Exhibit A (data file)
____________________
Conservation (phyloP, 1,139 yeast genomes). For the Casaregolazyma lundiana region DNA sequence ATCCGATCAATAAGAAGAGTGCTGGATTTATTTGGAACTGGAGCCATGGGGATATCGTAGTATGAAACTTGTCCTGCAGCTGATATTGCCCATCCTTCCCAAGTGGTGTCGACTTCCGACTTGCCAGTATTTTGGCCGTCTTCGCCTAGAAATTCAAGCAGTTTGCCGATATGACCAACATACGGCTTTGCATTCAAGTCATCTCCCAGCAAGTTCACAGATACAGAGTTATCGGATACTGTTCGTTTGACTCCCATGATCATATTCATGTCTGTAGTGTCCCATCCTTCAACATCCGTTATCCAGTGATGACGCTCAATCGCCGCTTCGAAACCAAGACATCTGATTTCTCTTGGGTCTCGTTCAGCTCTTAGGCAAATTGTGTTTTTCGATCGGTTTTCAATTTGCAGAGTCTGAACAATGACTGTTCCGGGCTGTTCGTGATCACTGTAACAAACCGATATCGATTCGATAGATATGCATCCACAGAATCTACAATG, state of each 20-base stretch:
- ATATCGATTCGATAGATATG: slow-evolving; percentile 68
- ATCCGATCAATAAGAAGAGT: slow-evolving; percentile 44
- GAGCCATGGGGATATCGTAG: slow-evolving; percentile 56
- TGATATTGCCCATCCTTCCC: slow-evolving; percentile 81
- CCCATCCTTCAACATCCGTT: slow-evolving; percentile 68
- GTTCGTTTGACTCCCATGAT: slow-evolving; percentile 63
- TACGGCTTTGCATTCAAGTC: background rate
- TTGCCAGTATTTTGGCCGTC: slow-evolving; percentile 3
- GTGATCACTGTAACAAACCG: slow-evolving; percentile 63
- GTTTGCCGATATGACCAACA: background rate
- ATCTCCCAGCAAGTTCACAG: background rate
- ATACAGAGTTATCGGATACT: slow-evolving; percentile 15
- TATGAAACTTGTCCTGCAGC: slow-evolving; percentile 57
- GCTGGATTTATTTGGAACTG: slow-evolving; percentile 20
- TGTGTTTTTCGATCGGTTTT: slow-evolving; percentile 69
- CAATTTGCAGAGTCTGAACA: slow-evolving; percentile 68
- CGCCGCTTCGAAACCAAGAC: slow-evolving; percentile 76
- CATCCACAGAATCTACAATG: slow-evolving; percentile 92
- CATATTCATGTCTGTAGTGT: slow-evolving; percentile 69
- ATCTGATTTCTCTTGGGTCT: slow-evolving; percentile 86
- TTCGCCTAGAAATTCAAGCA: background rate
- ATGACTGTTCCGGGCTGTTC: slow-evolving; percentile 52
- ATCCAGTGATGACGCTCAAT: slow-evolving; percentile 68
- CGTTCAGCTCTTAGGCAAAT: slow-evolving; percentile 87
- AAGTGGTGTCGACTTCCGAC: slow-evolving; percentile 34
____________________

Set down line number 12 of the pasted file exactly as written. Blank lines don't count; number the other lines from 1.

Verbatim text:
- ATCTCCCAGCAAGTTCACAG: background rate